(1). Where the fire is occurred not by the negligence of, but by the willful

(2) Where the fire is due is to cause falling with the exception in the contract.

LIMITATION OF TIME

Indemnity insurance was an agreement by the insurer to confer on the insured a contractual right, which prima facie, came into existence immediately when the loss was suffered by the happening of an event insured against, to be put by the insurer into the same position in Which the accused would have had the event not occurred but in no better position. There was a primary liability, ie to indemnify, and a secondary liability ie to put the insured in his pre-loss position, either by paying him a specified amount or it might be in some other manner. But the fact that the insurer had an option as to the way in which he would put the insured into pre-loss position did not mean that he was not liable to indemnify him in one way or another, immediately the loss occurred. The primary liability arises on the occurrence of the event insured against. So, the time ran from the date of the loss and not from the date on which the policy was avoided and any suit filed after that time limit would be barred by limitation. [2]

WHO MAY INSURE AGAINST FIRE?

Only those who have insurable interest in a property can take fire insurance thereon. The following are among the class of persons who have been held to possess insurable interest in, property and can insure such property:

1. Owners of property, whether sole, or joint owner, or partner in the firm owning the property. It is not necessary that they should possession also. Thus a lesser and a lessee can both insure it jointly or severely.

2. The vender and purchaser have both rights to insure. The vendor's interest continues until the conveyance is completed and even thereafter, if he has an unpaid vendor's lien over it.

3. The mortgagor and mortgagee have both distinct interests in the mortgaged property and can insure, per Lord Esher MR "The mortgagee does not claim his interest through the mortgagor, but by virtue of the mortgage which has given him an interest distinct from that of The mortgagor "[3]

4. Trustees are legal owners and beneficaries the beneficial owners of trust property and each can insure it.

5. Bailees such as carriers, pawnbrokers or warehouse men are responsible for there safety of the property entrusted to them and so can insure it.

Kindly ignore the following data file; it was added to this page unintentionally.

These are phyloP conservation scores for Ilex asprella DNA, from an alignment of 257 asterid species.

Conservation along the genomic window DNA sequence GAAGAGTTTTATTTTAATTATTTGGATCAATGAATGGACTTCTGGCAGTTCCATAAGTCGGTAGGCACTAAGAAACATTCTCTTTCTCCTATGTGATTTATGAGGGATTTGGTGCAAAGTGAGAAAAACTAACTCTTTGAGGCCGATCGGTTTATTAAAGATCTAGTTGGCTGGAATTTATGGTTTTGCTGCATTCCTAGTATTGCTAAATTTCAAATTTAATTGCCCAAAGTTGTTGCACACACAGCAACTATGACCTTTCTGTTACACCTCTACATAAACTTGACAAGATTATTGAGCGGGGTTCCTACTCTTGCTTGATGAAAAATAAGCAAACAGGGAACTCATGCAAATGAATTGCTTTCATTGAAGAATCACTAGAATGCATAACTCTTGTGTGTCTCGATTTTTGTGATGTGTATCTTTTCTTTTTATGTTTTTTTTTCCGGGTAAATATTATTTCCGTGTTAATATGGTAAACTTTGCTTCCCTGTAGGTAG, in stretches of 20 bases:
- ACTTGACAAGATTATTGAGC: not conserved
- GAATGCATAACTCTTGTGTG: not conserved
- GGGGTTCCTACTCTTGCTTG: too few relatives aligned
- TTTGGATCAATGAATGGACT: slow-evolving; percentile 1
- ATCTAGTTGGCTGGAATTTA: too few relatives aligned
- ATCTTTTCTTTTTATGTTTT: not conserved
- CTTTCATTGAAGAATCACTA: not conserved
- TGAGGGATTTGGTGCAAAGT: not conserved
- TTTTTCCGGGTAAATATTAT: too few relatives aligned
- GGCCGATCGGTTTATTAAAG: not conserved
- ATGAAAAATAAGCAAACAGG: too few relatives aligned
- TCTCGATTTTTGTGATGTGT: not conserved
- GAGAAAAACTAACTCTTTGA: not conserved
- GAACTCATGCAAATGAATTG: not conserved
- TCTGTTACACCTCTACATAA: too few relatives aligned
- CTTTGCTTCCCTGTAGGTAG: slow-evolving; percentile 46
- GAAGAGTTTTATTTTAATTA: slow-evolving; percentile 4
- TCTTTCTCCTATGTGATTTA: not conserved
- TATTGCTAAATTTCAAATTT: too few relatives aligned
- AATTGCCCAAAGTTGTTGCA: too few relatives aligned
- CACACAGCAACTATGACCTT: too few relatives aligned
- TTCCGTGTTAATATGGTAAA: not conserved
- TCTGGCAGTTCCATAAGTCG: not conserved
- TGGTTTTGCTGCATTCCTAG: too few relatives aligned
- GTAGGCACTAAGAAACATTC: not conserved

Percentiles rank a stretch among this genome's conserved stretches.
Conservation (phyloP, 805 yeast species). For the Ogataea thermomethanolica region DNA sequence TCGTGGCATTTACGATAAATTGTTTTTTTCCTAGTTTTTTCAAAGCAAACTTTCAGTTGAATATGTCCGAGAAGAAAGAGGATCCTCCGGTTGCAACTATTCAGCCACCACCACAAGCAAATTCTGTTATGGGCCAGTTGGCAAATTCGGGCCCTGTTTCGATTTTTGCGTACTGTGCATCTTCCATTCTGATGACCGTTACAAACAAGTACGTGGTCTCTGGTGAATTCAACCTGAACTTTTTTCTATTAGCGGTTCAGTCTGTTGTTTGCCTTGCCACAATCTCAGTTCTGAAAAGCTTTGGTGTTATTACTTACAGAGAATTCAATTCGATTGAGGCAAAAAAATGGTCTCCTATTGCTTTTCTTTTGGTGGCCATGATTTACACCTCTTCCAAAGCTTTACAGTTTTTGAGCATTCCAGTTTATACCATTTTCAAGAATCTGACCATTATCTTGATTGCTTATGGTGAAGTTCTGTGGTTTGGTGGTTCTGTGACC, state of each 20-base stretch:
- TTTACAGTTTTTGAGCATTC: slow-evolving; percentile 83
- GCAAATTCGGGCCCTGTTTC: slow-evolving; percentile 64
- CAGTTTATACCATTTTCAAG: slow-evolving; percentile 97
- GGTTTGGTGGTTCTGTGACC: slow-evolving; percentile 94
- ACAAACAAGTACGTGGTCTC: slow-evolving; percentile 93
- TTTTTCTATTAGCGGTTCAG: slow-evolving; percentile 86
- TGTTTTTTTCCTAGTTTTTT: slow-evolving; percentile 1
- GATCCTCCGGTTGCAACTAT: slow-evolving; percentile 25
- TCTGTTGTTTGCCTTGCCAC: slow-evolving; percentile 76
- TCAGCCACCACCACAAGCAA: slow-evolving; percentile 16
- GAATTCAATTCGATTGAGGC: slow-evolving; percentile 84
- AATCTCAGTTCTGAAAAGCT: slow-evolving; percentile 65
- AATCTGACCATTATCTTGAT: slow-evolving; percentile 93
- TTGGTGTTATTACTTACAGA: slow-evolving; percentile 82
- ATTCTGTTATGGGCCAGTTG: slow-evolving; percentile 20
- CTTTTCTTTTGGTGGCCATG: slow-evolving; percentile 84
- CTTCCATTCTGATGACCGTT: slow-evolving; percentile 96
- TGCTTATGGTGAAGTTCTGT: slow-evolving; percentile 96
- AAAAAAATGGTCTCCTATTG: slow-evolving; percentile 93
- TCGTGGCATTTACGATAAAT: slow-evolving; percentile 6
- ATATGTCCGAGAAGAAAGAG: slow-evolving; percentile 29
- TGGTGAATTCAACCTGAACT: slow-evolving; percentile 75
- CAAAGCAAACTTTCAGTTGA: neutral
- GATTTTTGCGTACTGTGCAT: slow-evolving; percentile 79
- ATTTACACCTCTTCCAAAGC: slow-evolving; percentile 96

PERSON NOT ENTITLED TO INSURE

One who has no insurable interest in a property can not insure it. For example:

1. An unsecured creditor can not insure his debtor's property, because his right is only against the debtor personally. He can, however, insure the debtor's life.

2. A shareholder in a company can not insure the property of the company as he has no insurable interest in any asset of the company even if he is the sole shareholder. As was the case of Macaura v. Northen Assurance Co. [4] Macaura. Because neither as a simple creditor nor as a shareholder had he any insurable interest in it.

CONCEPT OF UTMOST FAITH

As all contracts of insurance are contracts of utmost good faith, the proposer for fire insurance is also under a positive duty to make a full disclosure of all material facts and not to make any misrepresentations or misdescreptions during during the negotiations for obtaining the policy. This duty of utmost good faith applies equally to the insurer and the insured. There must be complete good faith on the part of the assured. This duty to observe utmost good faith is ensured b requiring the proposer to declare that the statements in the proposal form are true, that they shall be the basis of the contract and that any incorrect or false statement therein shall avoid the policy. The insurer can then rely on them to assess the risk and to fix appropriate premium and accept the risk or decline it.

The questions in the proposal form for a fire policy are so framed as to get all information which is material to the insurer to know in order to assess the risk and fix the premium, that is, all material facts. Thus the proposer is required too give information relating to:

O The proposer's name and address and occupation

O The description of the subject matter to be assured sufficient for the purpose of identifying it including,

O A description of the locality where it is situated

O How the property is being used, whether for any manufacturing purpose or hazardousous trade.etc

O Whether it has already been insured

O And also ant personal insurance history including the claims if any made buy the proposer, etc.

Apart from questions in the proposal form, the proposer should disclose whether questioned or not-

1. Any information which would indicate the risk of fire to be above normal;

2. Any fact which would indicate that the insurer's liability may be more than normal can be expected such as existence of valuable manuscripts or documents, etc, and

3. Any information bearing upon the more; Hazard involved.

The proposer is not obligatory to declare-

1. Information which the insurer may be presumed to know in the ordinary course of his business as an insurer;